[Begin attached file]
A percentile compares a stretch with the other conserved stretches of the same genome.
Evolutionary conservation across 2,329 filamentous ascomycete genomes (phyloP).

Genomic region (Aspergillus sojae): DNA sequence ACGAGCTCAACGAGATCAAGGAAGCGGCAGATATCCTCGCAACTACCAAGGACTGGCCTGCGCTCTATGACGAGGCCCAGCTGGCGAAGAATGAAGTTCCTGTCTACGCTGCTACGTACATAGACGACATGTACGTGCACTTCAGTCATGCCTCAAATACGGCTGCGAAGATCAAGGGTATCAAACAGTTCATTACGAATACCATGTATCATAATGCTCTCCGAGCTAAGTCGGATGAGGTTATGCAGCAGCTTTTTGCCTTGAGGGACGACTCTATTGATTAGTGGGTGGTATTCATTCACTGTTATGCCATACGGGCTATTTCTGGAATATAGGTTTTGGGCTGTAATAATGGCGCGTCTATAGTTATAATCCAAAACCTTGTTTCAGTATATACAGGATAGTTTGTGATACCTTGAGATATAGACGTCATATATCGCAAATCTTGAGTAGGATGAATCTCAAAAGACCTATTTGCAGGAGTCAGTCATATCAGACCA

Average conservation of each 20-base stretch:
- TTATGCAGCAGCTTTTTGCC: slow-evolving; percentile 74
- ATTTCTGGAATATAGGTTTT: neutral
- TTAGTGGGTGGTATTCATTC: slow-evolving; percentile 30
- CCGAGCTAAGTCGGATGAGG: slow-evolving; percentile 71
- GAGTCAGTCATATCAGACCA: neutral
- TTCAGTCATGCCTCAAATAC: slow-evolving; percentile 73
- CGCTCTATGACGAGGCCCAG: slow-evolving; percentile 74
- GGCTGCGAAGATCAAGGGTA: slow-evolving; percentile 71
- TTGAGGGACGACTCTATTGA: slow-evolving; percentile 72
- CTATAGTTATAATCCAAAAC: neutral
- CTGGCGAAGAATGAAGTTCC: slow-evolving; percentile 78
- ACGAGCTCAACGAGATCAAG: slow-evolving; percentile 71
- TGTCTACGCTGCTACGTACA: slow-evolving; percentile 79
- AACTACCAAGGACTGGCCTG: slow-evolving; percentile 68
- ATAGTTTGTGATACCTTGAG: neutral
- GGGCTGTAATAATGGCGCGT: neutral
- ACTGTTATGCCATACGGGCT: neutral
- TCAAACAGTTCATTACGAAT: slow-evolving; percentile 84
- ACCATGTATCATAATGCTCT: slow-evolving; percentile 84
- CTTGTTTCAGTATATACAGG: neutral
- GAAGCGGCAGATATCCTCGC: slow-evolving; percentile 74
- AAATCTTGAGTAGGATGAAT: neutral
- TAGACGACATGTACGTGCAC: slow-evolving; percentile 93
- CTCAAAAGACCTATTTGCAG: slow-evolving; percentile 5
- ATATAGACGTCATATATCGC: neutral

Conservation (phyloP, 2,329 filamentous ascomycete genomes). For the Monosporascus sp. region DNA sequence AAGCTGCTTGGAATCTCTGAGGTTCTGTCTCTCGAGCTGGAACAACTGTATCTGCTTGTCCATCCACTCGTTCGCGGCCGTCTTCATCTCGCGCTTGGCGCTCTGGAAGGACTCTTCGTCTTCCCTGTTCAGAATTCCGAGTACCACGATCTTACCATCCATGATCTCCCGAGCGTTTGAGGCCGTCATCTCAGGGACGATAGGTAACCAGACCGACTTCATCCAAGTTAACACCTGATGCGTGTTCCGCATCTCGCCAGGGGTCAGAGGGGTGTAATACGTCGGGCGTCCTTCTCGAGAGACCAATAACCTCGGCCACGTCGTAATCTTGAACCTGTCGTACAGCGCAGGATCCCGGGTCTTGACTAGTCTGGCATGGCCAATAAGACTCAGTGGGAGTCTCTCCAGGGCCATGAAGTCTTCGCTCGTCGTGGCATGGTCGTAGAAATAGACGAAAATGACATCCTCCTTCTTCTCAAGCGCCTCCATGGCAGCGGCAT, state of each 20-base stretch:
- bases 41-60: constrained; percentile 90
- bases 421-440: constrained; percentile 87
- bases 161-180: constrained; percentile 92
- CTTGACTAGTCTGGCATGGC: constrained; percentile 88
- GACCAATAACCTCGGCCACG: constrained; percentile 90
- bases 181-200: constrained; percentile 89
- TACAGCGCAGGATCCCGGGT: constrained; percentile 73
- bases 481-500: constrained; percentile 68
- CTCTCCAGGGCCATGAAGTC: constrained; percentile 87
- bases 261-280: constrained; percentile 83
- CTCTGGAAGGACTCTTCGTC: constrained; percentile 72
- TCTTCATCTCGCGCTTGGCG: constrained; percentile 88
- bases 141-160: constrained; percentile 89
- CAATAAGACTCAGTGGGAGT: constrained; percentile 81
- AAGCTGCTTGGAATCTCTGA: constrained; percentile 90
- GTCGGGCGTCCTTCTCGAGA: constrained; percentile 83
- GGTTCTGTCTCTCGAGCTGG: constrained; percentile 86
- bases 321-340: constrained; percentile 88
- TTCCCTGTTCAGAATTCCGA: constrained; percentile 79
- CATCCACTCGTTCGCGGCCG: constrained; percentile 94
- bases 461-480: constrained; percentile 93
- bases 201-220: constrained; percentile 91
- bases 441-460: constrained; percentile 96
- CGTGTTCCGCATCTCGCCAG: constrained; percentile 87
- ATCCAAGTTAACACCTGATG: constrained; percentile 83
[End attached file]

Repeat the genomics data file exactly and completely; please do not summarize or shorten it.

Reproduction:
A percentile compares a stretch with the other conserved stretches of the same genome.
Evolutionary conservation across 2,329 filamentous ascomycete genomes (phyloP).

Genomic region (Aspergillus sojae): DNA sequence ACGAGCTCAACGAGATCAAGGAAGCGGCAGATATCCTCGCAACTACCAAGGACTGGCCTGCGCTCTATGACGAGGCCCAGCTGGCGAAGAATGAAGTTCCTGTCTACGCTGCTACGTACATAGACGACATGTACGTGCACTTCAGTCATGCCTCAAATACGGCTGCGAAGATCAAGGGTATCAAACAGTTCATTACGAATACCATGTATCATAATGCTCTCCGAGCTAAGTCGGATGAGGTTATGCAGCAGCTTTTTGCCTTGAGGGACGACTCTATTGATTAGTGGGTGGTATTCATTCACTGTTATGCCATACGGGCTATTTCTGGAATATAGGTTTTGGGCTGTAATAATGGCGCGTCTATAGTTATAATCCAAAACCTTGTTTCAGTATATACAGGATAGTTTGTGATACCTTGAGATATAGACGTCATATATCGCAAATCTTGAGTAGGATGAATCTCAAAAGACCTATTTGCAGGAGTCAGTCATATCAGACCA

Average conservation of each 20-base stretch:
- TTATGCAGCAGCTTTTTGCC: slow-evolving; percentile 74
- ATTTCTGGAATATAGGTTTT: neutral
- TTAGTGGGTGGTATTCATTC: slow-evolving; percentile 30
- CCGAGCTAAGTCGGATGAGG: slow-evolving; percentile 71
- GAGTCAGTCATATCAGACCA: neutral
- TTCAGTCATGCCTCAAATAC: slow-evolving; percentile 73
- CGCTCTATGACGAGGCCCAG: slow-evolving; percentile 74
- GGCTGCGAAGATCAAGGGTA: slow-evolving; percentile 71
- TTGAGGGACGACTCTATTGA: slow-evolving; percentile 72
- CTATAGTTATAATCCAAAAC: neutral
- CTGGCGAAGAATGAAGTTCC: slow-evolving; percentile 78
- ACGAGCTCAACGAGATCAAG: slow-evolving; percentile 71
- TGTCTACGCTGCTACGTACA: slow-evolving; percentile 79
- AACTACCAAGGACTGGCCTG: slow-evolving; percentile 68
- ATAGTTTGTGATACCTTGAG: neutral
- GGGCTGTAATAATGGCGCGT: neutral
- ACTGTTATGCCATACGGGCT: neutral
- TCAAACAGTTCATTACGAAT: slow-evolving; percentile 84
- ACCATGTATCATAATGCTCT: slow-evolving; percentile 84
- CTTGTTTCAGTATATACAGG: neutral
- GAAGCGGCAGATATCCTCGC: slow-evolving; percentile 74
- AAATCTTGAGTAGGATGAAT: neutral
- TAGACGACATGTACGTGCAC: slow-evolving; percentile 93
- CTCAAAAGACCTATTTGCAG: slow-evolving; percentile 5
- ATATAGACGTCATATATCGC: neutral

Conservation (phyloP, 2,329 filamentous ascomycete genomes). For the Monosporascus sp. region DNA sequence AAGCTGCTTGGAATCTCTGAGGTTCTGTCTCTCGAGCTGGAACAACTGTATCTGCTTGTCCATCCACTCGTTCGCGGCCGTCTTCATCTCGCGCTTGGCGCTCTGGAAGGACTCTTCGTCTTCCCTGTTCAGAATTCCGAGTACCACGATCTTACCATCCATGATCTCCCGAGCGTTTGAGGCCGTCATCTCAGGGACGATAGGTAACCAGACCGACTTCATCCAAGTTAACACCTGATGCGTGTTCCGCATCTCGCCAGGGGTCAGAGGGGTGTAATACGTCGGGCGTCCTTCTCGAGAGACCAATAACCTCGGCCACGTCGTAATCTTGAACCTGTCGTACAGCGCAGGATCCCGGGTCTTGACTAGTCTGGCATGGCCAATAAGACTCAGTGGGAGTCTCTCCAGGGCCATGAAGTCTTCGCTCGTCGTGGCATGGTCGTAGAAATAGACGAAAATGACATCCTCCTTCTTCTCAAGCGCCTCCATGGCAGCGGCAT, state of each 20-base stretch:
- bases 41-60: constrained; percentile 90
- bases 421-440: constrained; percentile 87
- bases 161-180: constrained; percentile 92
- CTTGACTAGTCTGGCATGGC: constrained; percentile 88
- GACCAATAACCTCGGCCACG: constrained; percentile 90
- bases 181-200: constrained; percentile 89
- TACAGCGCAGGATCCCGGGT: constrained; percentile 73
- bases 481-500: constrained; percentile 68
- CTCTCCAGGGCCATGAAGTC: constrained; percentile 87
- bases 261-280: constrained; percentile 83
- CTCTGGAAGGACTCTTCGTC: constrained; percentile 72
- TCTTCATCTCGCGCTTGGCG: constrained; percentile 88
- bases 141-160: constrained; percentile 89
- CAATAAGACTCAGTGGGAGT: constrained; percentile 81
- AAGCTGCTTGGAATCTCTGA: constrained; percentile 90
- GTCGGGCGTCCTTCTCGAGA: constrained; percentile 83
- GGTTCTGTCTCTCGAGCTGG: constrained; percentile 86
- bases 321-340: constrained; percentile 88
- TTCCCTGTTCAGAATTCCGA: constrained; percentile 79
- CATCCACTCGTTCGCGGCCG: constrained; percentile 94
- bases 461-480: constrained; percentile 93
- bases 201-220: constrained; percentile 91
- bases 441-460: constrained; percentile 96
- CGTGTTCCGCATCTCGCCAG: constrained; percentile 87
- ATCCAAGTTAACACCTGATG: constrained; percentile 83